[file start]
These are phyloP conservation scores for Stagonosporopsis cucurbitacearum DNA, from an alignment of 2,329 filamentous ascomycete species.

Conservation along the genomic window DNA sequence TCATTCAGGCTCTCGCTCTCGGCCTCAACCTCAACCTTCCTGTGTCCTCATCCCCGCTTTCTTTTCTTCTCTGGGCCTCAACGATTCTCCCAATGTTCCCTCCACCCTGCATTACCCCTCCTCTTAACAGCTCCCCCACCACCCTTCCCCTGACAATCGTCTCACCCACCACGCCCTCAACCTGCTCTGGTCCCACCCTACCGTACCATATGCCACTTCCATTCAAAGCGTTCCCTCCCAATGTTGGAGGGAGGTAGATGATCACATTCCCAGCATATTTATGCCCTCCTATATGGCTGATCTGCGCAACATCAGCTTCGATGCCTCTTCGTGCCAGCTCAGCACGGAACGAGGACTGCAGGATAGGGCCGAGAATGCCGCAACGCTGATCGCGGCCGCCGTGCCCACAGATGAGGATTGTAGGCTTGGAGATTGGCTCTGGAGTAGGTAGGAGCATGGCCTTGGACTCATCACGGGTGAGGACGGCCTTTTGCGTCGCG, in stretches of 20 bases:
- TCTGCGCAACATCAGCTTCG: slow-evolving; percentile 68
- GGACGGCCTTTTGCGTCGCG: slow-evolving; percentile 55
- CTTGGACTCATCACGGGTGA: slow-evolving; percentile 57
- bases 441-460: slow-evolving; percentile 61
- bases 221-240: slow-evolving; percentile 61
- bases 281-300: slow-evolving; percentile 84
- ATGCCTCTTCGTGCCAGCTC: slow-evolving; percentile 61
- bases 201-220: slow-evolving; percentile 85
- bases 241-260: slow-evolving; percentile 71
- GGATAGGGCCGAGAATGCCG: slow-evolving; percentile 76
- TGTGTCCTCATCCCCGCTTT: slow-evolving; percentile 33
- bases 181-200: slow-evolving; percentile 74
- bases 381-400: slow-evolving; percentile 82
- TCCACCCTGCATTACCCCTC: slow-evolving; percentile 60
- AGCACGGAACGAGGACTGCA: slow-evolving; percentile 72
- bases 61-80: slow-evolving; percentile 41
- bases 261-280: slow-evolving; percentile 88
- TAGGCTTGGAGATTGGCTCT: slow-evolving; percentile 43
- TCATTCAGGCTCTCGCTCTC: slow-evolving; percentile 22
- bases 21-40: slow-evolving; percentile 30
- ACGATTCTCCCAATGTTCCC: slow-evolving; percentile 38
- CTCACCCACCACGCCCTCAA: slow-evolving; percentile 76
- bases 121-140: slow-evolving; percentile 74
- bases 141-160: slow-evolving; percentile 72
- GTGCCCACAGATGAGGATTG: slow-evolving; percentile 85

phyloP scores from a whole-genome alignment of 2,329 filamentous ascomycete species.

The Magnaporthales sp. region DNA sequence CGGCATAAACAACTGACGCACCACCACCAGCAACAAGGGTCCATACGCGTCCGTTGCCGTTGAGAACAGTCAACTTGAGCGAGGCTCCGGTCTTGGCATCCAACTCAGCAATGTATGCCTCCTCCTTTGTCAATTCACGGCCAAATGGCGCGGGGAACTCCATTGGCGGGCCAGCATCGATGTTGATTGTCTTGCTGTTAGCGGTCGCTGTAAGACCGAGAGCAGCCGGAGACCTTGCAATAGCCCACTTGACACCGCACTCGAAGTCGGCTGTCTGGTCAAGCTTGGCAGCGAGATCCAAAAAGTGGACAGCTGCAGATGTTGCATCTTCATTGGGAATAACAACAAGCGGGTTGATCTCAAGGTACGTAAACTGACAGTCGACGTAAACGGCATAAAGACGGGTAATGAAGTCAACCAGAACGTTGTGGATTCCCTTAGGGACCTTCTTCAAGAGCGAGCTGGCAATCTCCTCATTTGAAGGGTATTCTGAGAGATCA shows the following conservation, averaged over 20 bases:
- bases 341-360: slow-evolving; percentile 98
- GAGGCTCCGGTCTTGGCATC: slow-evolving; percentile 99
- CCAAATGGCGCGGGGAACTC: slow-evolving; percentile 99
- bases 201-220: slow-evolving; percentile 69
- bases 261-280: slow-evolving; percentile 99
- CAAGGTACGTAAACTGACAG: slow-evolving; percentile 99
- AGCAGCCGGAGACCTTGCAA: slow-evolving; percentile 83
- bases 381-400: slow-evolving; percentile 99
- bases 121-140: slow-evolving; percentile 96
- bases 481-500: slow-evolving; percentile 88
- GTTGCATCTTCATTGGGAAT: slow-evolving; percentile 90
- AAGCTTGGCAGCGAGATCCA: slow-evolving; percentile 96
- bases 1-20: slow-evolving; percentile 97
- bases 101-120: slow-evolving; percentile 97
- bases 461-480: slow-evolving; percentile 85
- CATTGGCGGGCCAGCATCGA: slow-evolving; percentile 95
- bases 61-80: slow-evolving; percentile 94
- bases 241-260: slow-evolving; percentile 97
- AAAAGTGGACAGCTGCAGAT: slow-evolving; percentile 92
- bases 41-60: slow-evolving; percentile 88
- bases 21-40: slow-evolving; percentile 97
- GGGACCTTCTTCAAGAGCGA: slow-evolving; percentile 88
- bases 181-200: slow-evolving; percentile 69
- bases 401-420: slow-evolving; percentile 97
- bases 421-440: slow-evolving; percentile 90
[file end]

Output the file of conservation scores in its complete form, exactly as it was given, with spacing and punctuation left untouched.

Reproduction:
These are phyloP conservation scores for Stagonosporopsis cucurbitacearum DNA, from an alignment of 2,329 filamentous ascomycete species.

Conservation along the genomic window DNA sequence TCATTCAGGCTCTCGCTCTCGGCCTCAACCTCAACCTTCCTGTGTCCTCATCCCCGCTTTCTTTTCTTCTCTGGGCCTCAACGATTCTCCCAATGTTCCCTCCACCCTGCATTACCCCTCCTCTTAACAGCTCCCCCACCACCCTTCCCCTGACAATCGTCTCACCCACCACGCCCTCAACCTGCTCTGGTCCCACCCTACCGTACCATATGCCACTTCCATTCAAAGCGTTCCCTCCCAATGTTGGAGGGAGGTAGATGATCACATTCCCAGCATATTTATGCCCTCCTATATGGCTGATCTGCGCAACATCAGCTTCGATGCCTCTTCGTGCCAGCTCAGCACGGAACGAGGACTGCAGGATAGGGCCGAGAATGCCGCAACGCTGATCGCGGCCGCCGTGCCCACAGATGAGGATTGTAGGCTTGGAGATTGGCTCTGGAGTAGGTAGGAGCATGGCCTTGGACTCATCACGGGTGAGGACGGCCTTTTGCGTCGCG, in stretches of 20 bases:
- TCTGCGCAACATCAGCTTCG: slow-evolving; percentile 68
- GGACGGCCTTTTGCGTCGCG: slow-evolving; percentile 55
- CTTGGACTCATCACGGGTGA: slow-evolving; percentile 57
- bases 441-460: slow-evolving; percentile 61
- bases 221-240: slow-evolving; percentile 61
- bases 281-300: slow-evolving; percentile 84
- ATGCCTCTTCGTGCCAGCTC: slow-evolving; percentile 61
- bases 201-220: slow-evolving; percentile 85
- bases 241-260: slow-evolving; percentile 71
- GGATAGGGCCGAGAATGCCG: slow-evolving; percentile 76
- TGTGTCCTCATCCCCGCTTT: slow-evolving; percentile 33
- bases 181-200: slow-evolving; percentile 74
- bases 381-400: slow-evolving; percentile 82
- TCCACCCTGCATTACCCCTC: slow-evolving; percentile 60
- AGCACGGAACGAGGACTGCA: slow-evolving; percentile 72
- bases 61-80: slow-evolving; percentile 41
- bases 261-280: slow-evolving; percentile 88
- TAGGCTTGGAGATTGGCTCT: slow-evolving; percentile 43
- TCATTCAGGCTCTCGCTCTC: slow-evolving; percentile 22
- bases 21-40: slow-evolving; percentile 30
- ACGATTCTCCCAATGTTCCC: slow-evolving; percentile 38
- CTCACCCACCACGCCCTCAA: slow-evolving; percentile 76
- bases 121-140: slow-evolving; percentile 74
- bases 141-160: slow-evolving; percentile 72
- GTGCCCACAGATGAGGATTG: slow-evolving; percentile 85

phyloP scores from a whole-genome alignment of 2,329 filamentous ascomycete species.

The Magnaporthales sp. region DNA sequence CGGCATAAACAACTGACGCACCACCACCAGCAACAAGGGTCCATACGCGTCCGTTGCCGTTGAGAACAGTCAACTTGAGCGAGGCTCCGGTCTTGGCATCCAACTCAGCAATGTATGCCTCCTCCTTTGTCAATTCACGGCCAAATGGCGCGGGGAACTCCATTGGCGGGCCAGCATCGATGTTGATTGTCTTGCTGTTAGCGGTCGCTGTAAGACCGAGAGCAGCCGGAGACCTTGCAATAGCCCACTTGACACCGCACTCGAAGTCGGCTGTCTGGTCAAGCTTGGCAGCGAGATCCAAAAAGTGGACAGCTGCAGATGTTGCATCTTCATTGGGAATAACAACAAGCGGGTTGATCTCAAGGTACGTAAACTGACAGTCGACGTAAACGGCATAAAGACGGGTAATGAAGTCAACCAGAACGTTGTGGATTCCCTTAGGGACCTTCTTCAAGAGCGAGCTGGCAATCTCCTCATTTGAAGGGTATTCTGAGAGATCA shows the following conservation, averaged over 20 bases:
- bases 341-360: slow-evolving; percentile 98
- GAGGCTCCGGTCTTGGCATC: slow-evolving; percentile 99
- CCAAATGGCGCGGGGAACTC: slow-evolving; percentile 99
- bases 201-220: slow-evolving; percentile 69
- bases 261-280: slow-evolving; percentile 99
- CAAGGTACGTAAACTGACAG: slow-evolving; percentile 99
- AGCAGCCGGAGACCTTGCAA: slow-evolving; percentile 83
- bases 381-400: slow-evolving; percentile 99
- bases 121-140: slow-evolving; percentile 96
- bases 481-500: slow-evolving; percentile 88
- GTTGCATCTTCATTGGGAAT: slow-evolving; percentile 90
- AAGCTTGGCAGCGAGATCCA: slow-evolving; percentile 96
- bases 1-20: slow-evolving; percentile 97
- bases 101-120: slow-evolving; percentile 97
- bases 461-480: slow-evolving; percentile 85
- CATTGGCGGGCCAGCATCGA: slow-evolving; percentile 95
- bases 61-80: slow-evolving; percentile 94
- bases 241-260: slow-evolving; percentile 97
- AAAAGTGGACAGCTGCAGAT: slow-evolving; percentile 92
- bases 41-60: slow-evolving; percentile 88
- bases 21-40: slow-evolving; percentile 97
- GGGACCTTCTTCAAGAGCGA: slow-evolving; percentile 88
- bases 181-200: slow-evolving; percentile 69
- bases 401-420: slow-evolving; percentile 97
- bases 421-440: slow-evolving; percentile 90